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The last time I looked on ABEBooks, the book I wanted to find was out of print, and had been for decades.  Good used copies were about $100, and first editions were up to $1,000.00.  So, last week I decided to check again, and I was quite pleasantly surprised.  It turns out that the book […]

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A Pilot’s View of the Battle of Britain

 

Ian Richard Gleed was one of Churchill’s few, the RAF fighter pilots who fought the Battle of Britain and defeated the Luftwaffe. He put his experiences down on paper, detailing his experiences during the Battle of France, The Battle of Britain, and the 1941 nighttime Blitz.

“Arise to Conquer: The ‘Real’ Hurricane Pilot,” edited by Dilip Sakar is a new release of this classic. Sakar adds an extensive introduction, framing this forgotten story for the modern reader. It also contains footnotes that explain Gleed’s slang and technical terms which might baffle today’s readers.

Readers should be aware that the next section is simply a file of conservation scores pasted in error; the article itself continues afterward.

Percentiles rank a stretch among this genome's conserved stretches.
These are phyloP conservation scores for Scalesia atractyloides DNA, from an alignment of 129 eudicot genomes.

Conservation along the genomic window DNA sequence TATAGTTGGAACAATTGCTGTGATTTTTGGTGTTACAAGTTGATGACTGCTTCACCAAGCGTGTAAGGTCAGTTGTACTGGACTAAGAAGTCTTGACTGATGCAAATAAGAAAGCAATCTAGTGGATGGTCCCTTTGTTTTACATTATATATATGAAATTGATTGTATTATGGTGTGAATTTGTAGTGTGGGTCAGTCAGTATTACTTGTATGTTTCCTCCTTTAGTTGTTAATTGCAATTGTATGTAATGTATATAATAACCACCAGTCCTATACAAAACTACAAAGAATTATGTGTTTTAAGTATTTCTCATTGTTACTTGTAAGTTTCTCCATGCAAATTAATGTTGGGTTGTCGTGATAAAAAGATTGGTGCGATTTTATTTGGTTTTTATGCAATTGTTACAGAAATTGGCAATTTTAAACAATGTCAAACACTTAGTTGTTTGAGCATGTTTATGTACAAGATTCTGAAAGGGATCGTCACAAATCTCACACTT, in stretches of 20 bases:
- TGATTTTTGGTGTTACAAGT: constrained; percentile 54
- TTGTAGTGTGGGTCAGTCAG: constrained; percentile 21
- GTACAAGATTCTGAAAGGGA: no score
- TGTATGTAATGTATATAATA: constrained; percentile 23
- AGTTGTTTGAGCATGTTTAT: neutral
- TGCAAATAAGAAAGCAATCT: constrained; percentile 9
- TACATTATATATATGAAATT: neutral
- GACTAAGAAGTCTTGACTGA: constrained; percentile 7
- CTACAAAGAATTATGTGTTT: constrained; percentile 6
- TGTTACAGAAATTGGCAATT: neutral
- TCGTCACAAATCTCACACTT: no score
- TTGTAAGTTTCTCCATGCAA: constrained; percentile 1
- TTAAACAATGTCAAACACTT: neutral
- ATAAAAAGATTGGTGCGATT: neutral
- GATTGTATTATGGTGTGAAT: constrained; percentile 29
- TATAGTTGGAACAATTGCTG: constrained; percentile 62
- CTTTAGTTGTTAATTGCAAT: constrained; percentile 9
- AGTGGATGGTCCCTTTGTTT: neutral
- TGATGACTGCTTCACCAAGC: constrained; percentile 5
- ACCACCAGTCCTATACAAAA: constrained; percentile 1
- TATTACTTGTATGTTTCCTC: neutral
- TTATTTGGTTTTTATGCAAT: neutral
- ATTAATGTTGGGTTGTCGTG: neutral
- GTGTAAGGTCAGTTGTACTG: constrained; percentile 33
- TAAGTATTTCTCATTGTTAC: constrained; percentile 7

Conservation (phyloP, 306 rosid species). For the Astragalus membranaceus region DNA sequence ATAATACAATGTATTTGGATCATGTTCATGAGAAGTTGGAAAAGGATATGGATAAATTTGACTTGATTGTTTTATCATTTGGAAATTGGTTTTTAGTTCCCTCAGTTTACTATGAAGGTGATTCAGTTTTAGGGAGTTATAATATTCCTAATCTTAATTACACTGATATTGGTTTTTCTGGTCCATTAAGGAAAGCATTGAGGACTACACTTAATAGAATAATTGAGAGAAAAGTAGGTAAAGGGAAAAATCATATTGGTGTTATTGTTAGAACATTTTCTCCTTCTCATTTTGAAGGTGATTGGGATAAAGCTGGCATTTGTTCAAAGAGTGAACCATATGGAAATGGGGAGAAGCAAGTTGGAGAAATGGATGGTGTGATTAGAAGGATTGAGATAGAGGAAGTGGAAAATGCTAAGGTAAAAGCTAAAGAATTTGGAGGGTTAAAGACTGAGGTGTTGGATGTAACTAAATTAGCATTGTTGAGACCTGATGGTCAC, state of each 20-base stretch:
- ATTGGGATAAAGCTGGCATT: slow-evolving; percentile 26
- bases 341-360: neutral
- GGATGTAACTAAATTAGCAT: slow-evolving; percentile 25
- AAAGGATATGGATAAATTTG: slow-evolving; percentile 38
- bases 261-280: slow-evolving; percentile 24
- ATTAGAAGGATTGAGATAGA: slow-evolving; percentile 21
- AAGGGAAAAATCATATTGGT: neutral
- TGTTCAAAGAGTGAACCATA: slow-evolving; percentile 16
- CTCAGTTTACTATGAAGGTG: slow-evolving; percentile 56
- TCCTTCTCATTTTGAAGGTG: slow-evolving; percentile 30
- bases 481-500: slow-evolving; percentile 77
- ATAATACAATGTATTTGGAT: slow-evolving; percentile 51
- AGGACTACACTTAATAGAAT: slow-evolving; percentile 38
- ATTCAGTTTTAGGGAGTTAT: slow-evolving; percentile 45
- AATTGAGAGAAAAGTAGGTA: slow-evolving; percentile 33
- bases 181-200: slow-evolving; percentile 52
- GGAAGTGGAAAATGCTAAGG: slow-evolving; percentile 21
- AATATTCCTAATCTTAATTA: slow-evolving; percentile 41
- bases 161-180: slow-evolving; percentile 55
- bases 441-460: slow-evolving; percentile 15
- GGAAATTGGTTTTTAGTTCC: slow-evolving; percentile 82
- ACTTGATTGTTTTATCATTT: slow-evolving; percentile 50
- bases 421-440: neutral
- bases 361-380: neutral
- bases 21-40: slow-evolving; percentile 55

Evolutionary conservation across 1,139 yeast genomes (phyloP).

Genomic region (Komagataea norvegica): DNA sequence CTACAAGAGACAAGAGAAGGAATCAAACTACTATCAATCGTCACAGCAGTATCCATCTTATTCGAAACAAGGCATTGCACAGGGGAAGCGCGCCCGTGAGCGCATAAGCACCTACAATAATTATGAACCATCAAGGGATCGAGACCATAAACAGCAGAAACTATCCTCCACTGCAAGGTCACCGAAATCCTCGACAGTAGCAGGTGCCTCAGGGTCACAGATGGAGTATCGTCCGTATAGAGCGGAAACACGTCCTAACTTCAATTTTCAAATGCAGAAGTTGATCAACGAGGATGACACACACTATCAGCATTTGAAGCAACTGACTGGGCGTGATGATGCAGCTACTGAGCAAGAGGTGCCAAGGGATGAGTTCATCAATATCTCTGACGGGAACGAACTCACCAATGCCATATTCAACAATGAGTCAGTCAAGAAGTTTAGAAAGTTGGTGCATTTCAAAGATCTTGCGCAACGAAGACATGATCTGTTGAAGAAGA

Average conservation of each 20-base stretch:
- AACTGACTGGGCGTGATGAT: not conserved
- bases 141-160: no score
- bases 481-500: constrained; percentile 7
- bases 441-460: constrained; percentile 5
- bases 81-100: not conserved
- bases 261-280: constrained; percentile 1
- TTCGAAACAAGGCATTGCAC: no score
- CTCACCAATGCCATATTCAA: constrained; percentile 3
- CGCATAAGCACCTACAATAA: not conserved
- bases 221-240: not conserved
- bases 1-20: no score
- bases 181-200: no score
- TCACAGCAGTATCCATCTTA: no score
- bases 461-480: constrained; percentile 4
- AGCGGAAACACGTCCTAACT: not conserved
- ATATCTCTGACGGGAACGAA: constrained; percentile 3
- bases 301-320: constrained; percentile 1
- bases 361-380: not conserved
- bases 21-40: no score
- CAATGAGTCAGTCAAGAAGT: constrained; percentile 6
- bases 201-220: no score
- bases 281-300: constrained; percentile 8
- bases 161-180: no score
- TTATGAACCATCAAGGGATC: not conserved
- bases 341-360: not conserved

Gleed’s memoirs were originally published in 1942. It was one of the earliest first-person accounts of the battle available to the public. Although fictionalized, it shows what it was like to be a fighter pilot during the opening days of World War 2. You experience Gleed’s triumphs, terrors, and disappointments.

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Having recently seen the Metropolitan Opera production of Brett Dean’s opera Hamlet, I naturally had to take my Riverside Shakespeare from the shelf and read the original play (again, I think). The differences are striking. Understandably, much, even most, of the play has been dispensed with. The political aspects are gone (No Fortinbras). There is […]

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Who was Phyllis Wheatley?  She was an African-American who was a slave but taught to read and write and showed a natural gift toward poetry.  According to Wikipedia, she was born in West Africa, enslaved at about seven or eight, brought to the colonies where she was sold to the Wheatley family in Boston.  This […]

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Wheat and Its Role in Civilization

 

Do empires build trade routes or do trade routes build empires? Have the United States and Russia been locked in an economic rivalry since the 1860s? Was World War I triggered by international grain trade and the desire of Russia to control Constantinople?